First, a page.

A couple planning a wedding recently asked her for a "naked cake" -- another current trend. "I had never heard the term," says Marybeth, "but I knew what they meant immediately, and the cake in the picture turned out to be exactly what they wanted."
Marybeth's cakes come in a wide variety of flavors, as well as being decorated to satisfy her customers. She has a huge number of recipes, many of which she knows by heart, she says. She makes her own fondant from marshmallows, which makes it taste better than ready-made fondant.
Customers can order Marybeth's cakes for events at Weber's, for events that Weber's caters, or just for their own event independent of Weber's. She's proud of Weber's anniversary program, which offers a six-inch "top layer" to any couple having dinner to celebrate the anniversary of their Weber's wedding. She usually bakes a duplicate of their original wedding-cake top for their first anniversary, but says that some couples who come back year after year sample many of her newer creations too. In addition, she's happy that the cakes she bakes are available at a wide price range, offering good choices to the customers, whatever their celebration is about.

Owls are very popular currently, says Marybeth. The cake on the left was for a baby shower, and the cake on the right was the product of a professional class she took in Chicago. The interior structure of this cake is particularly intricate, and the class included instructions on how to do it right. For simpler cakes, like the "naked" cake, layers are held together with straws, Marybeth explained to me. "Black straws," she says, "so they aren't accidentally served in a piece of cake."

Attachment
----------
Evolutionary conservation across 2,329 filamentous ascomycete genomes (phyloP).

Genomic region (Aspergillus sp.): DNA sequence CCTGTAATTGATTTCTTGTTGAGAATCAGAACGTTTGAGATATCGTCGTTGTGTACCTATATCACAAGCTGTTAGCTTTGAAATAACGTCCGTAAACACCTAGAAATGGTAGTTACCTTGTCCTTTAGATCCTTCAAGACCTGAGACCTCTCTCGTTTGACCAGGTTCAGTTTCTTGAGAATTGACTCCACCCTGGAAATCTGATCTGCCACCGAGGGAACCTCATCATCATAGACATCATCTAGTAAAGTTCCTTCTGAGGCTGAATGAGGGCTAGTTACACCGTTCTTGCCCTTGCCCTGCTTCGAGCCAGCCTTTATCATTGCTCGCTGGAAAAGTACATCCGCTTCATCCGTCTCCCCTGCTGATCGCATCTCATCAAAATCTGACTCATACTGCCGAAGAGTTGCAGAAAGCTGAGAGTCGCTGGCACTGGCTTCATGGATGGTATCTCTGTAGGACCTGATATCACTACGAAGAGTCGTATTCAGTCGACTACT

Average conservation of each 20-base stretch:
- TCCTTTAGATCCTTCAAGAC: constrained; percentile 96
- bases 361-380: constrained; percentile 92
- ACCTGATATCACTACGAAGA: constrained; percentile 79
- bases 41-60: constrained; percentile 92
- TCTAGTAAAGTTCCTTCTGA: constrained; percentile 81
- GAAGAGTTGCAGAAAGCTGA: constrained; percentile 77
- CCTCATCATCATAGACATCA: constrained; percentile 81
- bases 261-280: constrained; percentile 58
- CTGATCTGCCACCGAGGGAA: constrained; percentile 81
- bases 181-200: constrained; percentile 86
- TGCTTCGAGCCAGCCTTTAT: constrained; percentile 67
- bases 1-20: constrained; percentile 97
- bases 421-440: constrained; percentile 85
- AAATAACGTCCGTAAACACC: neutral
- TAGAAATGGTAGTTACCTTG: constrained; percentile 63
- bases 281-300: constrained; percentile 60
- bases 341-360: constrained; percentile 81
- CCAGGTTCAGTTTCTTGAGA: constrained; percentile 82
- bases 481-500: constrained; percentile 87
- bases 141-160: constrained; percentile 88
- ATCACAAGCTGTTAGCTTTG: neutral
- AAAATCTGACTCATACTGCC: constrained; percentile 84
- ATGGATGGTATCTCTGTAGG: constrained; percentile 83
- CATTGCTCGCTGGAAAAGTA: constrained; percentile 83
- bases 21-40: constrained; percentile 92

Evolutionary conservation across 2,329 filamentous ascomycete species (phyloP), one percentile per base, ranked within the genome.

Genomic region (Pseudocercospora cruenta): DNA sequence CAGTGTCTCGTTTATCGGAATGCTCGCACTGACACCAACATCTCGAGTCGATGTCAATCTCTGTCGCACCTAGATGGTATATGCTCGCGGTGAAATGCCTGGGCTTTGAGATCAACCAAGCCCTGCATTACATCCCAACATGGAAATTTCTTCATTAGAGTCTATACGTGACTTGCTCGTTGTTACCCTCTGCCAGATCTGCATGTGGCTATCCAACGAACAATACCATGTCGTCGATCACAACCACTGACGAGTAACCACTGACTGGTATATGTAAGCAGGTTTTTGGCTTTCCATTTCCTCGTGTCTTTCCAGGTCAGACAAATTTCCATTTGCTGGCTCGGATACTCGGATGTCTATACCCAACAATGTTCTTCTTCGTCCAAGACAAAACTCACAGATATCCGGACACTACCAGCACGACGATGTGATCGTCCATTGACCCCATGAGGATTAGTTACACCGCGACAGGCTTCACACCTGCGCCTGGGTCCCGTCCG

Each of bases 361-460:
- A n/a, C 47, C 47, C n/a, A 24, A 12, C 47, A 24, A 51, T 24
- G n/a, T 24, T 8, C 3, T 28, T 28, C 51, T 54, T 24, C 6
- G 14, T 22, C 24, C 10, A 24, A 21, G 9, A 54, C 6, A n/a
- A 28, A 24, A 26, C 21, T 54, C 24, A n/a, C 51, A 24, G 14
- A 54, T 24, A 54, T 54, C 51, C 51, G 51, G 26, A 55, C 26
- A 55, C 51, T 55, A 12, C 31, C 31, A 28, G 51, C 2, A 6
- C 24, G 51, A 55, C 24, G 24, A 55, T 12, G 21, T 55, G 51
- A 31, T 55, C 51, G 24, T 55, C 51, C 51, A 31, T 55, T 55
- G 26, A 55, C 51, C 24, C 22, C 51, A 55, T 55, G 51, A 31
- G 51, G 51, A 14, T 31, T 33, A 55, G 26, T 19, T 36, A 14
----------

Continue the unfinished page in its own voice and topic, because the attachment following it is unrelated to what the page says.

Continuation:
"Retro Barbie" -- a wedding shower cake.
"Alice" for a customer who asked for red-white-and-black.
"My pride and joy" says Marybeth -- another cake from a Chicago class, taught byMarina Sousa,
a pastry chef who has been on TV. "I don't watch much food TV,"
says Mary Beth. "Too much of a busman's holiday."

Baking and cooking are Marybeth's lifelong passions, but recently she discovered an activity she loves almost as much: writing fiction. Participating in NaNoWriMo (National November Writing Month) she's written six novels, and also completed some children's stories and short stories. I met Marybeth in a writers' Meetup Group, and loved finding out about her delicious profession! And I'm grateful to her for sharing all these cake photos!
This post originally appeared on my food blog --here:

posted by Mae Sander at 8:04 p.m. | 0 comments

Friday, August 28, 2015

The Fair Food Network

The Fair Food Network (FFN), an Ann Arbor nonprofit, is enabling many people of limited means to accept this frequently offered advice: